By the early 1950s, Basil Bunting had returned to live in Newcastle and, in 1966, Fulcrum Press published Briggflatts, which is widely considered to be his masterpiece. A number of younger poets began to gather around Bunting. In 1963, Connie and Tom Pickard started a reading series and bookshop in the Morden Tower Book Room. The first reading was by Bunting, and Ginsberg, Robert Creeley, Lawrence Ferlinghetti and Gregory Corso all read there. They were soon joined by Richard Caddel, brought up in Kent but an honorary Northumbrian, Barry MacSweeney and Colin Simms. Section from Shepherds map of the British Isles about 802 AD showing the kingdom of Northumbria Northumbria is primarily the name of a petty kingdom of Angles which was formed in Great Britain at the beginning of the 7th century, and of the much smaller earldom which succeeded the... This article is about a city in the United Kingdom. ... 1966 (MCMLXVI) was a common year starting on Saturday (the link is to a full 1966 calendar). ... Briggflatts is a long poem by Basil Bunting. ... 1963 (MCMLXIII) was a common year starting on Tuesday (the link is to a full 1963 calendar). ... Tom Pickard (born 1946) is a poet, radio and film maker who was an important initiator of the movement known as the British Poetry Revival. ... Robert Creeley (May 21, 1926 - March 30, 2005) was an American poet, author of more than sixty books, and usually associated with the Black Mountain poets, though his verse aesthetic diverged from that schools. ... Lawrence Ferlinghetti Lawrence Ferlinghetti (born March 24, 1919) is a poet who is best known as the co-owner of the City Lights Bookstore and publishing house, which published early literary works of the Beat Generation, including Jack Kerouac and Allen Ginsberg. ... Gregory Corso (illustration) Gregory Nunzio Corso (March 26, 1930 – January 17, 2001) was an American poet, the fourth member of the canon of Beat Generation writers (with Jack Kerouac, Allen Ginsberg, and William Burroughs). ... Richard Caddel (July 13, 1949-April 1, 2003) was a poet, publisher and editor who was a key figure in the British Poetry Revival. ... Kent is a county in England, south-east of London. ... Barry MacSweeney (July 17, 1948 - May 18, 2000) was an English poet and journalist. ...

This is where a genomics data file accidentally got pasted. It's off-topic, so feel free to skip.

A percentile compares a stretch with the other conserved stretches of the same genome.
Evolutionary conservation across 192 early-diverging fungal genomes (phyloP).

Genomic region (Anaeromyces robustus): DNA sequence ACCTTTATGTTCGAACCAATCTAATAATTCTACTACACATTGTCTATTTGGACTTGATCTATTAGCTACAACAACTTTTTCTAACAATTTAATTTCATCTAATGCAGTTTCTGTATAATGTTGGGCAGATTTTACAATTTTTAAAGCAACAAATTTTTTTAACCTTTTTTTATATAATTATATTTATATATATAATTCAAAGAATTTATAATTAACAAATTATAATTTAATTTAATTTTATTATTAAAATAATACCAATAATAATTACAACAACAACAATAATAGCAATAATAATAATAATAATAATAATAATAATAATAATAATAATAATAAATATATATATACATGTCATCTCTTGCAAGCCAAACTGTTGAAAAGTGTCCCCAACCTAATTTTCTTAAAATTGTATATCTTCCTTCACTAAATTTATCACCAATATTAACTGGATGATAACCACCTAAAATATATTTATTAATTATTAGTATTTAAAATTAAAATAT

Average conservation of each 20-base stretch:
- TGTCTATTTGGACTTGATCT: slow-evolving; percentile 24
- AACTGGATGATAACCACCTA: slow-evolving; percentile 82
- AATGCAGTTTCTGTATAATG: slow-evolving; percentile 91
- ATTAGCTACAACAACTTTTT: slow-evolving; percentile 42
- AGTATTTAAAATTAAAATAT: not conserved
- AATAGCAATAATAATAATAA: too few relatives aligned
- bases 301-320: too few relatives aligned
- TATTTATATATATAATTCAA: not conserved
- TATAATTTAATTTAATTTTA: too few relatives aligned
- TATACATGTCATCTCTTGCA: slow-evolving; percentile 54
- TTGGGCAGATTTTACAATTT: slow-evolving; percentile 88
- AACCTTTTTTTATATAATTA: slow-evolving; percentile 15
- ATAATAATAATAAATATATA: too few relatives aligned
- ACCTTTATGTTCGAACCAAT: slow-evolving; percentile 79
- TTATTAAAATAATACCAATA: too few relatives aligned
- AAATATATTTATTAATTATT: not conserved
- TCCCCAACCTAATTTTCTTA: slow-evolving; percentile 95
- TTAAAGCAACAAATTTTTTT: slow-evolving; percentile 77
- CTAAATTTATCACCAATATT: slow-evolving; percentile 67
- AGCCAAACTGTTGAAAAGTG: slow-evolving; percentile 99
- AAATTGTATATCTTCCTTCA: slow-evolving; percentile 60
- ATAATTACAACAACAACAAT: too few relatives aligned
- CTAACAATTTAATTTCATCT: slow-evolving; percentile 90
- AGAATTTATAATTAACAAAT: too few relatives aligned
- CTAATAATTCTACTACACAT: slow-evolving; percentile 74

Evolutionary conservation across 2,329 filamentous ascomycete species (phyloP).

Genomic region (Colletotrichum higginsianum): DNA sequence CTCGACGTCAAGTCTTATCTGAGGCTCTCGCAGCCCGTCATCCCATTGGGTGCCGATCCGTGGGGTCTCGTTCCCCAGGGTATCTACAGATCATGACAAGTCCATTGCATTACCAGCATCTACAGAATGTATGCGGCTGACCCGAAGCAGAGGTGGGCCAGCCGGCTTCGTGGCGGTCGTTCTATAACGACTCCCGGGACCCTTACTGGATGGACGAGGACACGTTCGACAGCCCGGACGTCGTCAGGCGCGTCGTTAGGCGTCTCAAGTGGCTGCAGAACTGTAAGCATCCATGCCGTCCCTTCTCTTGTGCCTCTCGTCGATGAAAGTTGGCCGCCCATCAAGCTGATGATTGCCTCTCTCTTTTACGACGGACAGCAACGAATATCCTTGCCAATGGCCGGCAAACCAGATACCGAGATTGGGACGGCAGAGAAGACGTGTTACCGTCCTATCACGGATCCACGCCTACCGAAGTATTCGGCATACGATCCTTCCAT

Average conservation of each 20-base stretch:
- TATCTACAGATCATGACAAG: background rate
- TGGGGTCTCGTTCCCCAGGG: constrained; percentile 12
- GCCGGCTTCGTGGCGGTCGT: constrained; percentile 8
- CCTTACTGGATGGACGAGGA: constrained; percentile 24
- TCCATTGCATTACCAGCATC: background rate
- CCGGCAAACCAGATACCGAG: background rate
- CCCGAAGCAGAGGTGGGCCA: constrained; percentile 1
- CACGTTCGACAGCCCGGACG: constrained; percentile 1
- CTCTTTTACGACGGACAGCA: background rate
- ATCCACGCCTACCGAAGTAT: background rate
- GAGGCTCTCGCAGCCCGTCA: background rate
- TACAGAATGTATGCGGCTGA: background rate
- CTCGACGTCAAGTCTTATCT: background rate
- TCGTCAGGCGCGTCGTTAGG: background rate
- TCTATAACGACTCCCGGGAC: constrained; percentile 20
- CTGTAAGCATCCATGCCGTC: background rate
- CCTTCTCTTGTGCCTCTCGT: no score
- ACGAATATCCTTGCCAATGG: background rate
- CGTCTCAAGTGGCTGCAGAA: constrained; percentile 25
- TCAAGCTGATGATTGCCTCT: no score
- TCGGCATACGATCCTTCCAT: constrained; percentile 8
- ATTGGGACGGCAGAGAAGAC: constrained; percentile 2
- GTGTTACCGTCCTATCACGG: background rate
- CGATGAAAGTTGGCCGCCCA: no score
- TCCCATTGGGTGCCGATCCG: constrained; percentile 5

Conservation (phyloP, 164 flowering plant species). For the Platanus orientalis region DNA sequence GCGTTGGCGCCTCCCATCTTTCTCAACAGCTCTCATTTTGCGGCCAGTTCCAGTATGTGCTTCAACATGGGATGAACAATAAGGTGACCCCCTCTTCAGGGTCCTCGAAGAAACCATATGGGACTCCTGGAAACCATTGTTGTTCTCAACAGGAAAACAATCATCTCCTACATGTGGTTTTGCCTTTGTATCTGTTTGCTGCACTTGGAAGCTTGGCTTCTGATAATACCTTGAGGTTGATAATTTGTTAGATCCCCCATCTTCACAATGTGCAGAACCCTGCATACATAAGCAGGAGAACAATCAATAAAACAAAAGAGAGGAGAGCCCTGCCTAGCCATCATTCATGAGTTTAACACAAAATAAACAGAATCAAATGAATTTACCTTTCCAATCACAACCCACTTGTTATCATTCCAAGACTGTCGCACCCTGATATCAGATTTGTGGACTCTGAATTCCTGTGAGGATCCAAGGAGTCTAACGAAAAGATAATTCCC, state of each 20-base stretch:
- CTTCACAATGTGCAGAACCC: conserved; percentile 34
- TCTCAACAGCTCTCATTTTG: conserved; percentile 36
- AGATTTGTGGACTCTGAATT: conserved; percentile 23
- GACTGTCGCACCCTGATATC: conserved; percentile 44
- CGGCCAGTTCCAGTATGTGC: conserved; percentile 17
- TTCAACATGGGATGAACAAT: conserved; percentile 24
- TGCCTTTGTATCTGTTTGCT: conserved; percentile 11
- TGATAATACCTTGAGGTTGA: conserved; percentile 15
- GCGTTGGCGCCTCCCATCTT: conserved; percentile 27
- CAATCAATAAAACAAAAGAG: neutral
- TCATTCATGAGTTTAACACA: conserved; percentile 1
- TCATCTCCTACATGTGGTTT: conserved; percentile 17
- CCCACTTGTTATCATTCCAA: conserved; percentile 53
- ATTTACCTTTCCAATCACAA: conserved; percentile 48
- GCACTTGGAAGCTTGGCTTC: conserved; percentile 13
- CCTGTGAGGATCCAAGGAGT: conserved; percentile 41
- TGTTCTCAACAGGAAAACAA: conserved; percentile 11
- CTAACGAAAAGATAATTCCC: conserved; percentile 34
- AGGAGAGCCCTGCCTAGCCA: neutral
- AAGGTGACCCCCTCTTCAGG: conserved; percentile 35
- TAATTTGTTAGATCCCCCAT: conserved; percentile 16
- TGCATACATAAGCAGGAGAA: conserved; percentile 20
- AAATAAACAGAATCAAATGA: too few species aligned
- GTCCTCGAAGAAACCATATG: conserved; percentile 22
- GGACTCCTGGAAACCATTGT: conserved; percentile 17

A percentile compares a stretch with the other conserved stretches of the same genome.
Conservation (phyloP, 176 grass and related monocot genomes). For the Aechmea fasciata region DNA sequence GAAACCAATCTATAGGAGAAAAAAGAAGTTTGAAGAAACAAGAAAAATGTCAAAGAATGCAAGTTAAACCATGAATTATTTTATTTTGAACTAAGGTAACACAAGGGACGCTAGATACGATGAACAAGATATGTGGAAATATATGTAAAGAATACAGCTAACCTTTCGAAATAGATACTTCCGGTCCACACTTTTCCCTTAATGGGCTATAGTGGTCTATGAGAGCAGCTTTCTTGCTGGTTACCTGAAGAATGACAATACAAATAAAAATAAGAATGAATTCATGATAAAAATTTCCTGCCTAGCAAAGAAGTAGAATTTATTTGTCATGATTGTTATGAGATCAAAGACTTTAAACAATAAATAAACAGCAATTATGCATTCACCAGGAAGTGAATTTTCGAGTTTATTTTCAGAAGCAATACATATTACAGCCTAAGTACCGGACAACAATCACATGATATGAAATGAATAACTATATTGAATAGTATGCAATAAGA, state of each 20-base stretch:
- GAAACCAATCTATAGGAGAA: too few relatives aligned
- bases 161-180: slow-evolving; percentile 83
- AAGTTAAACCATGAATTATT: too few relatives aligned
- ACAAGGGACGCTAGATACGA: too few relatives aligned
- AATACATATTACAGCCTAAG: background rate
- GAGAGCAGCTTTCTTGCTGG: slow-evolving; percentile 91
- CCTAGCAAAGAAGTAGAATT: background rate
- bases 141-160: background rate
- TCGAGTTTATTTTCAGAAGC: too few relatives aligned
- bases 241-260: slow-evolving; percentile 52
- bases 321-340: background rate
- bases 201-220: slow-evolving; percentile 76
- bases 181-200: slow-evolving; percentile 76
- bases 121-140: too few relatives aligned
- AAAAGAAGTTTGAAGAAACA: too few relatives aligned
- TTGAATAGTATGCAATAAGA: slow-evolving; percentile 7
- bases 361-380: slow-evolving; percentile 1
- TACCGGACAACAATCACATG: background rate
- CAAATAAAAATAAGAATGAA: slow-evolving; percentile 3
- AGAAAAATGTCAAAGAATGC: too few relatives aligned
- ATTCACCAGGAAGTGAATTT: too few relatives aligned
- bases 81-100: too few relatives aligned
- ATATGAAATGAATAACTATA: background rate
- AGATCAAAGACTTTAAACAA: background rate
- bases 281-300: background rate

Through Bunting, these younger writers became familiar with the work of the Objectivist poets. Specifically, Louis Zukofsky and Lorine Niedecker were to become important models for Caddel and Simms in their writing about the Northumbrian environment. Pickard and MacSweeney shared Bunting's interest in reviving Northumbrian vowel patterns and verbal music in poetry and all of these poets were influenced by the older poet's insistence on poetry as sounded speech rather than purely written text. William Carlos Williams, who was the only poet to be published as both an Objectivist and an Imagist The Objectivist poets were a loose-knit group of second-generation Modernists who emerged in the 1930s. ... The cover of the 1978 edition of Zukofskys long poem A. Louis Zukofsky (January 23, 1904 - May 12, 1978) was one of the most important second-generation American modernist poets. ... Lorine Niedecker (May 12, 1903 - December 31, 1970) was born on the Black Hawk Island near Fort Atkinson, Wisconsin. ...


At Easter, 1967 MacSweeney organised the Sparty Lea Poetry Festival. This was a ten-day session of reading, writing and discussion (and no little drinking). The participants, including the Pickards, MacSweeney, Andrew Crozier, John James, John Temple, Pete Armstrong, Tim Longville, Peter Riley, John Hall, J. H. Prynne and Nick Waite, stayed in a group of four cottages in the village of Sparty Lea. This was to be a pivotal event in the British Poetry Revival, bringing together poets who were separated geographically and in terms of poetic influences and encouraging them to support and publish each other's work. This article is about the Christian festival. ... 1967 (MCMLXVII) was a common year starting on Sunday of the Gregorian calendar (the link is to a full 1967 calendar). ... J. H. Prynne (born 1936) is a British poet closely associated with the British Poetry Revival. ...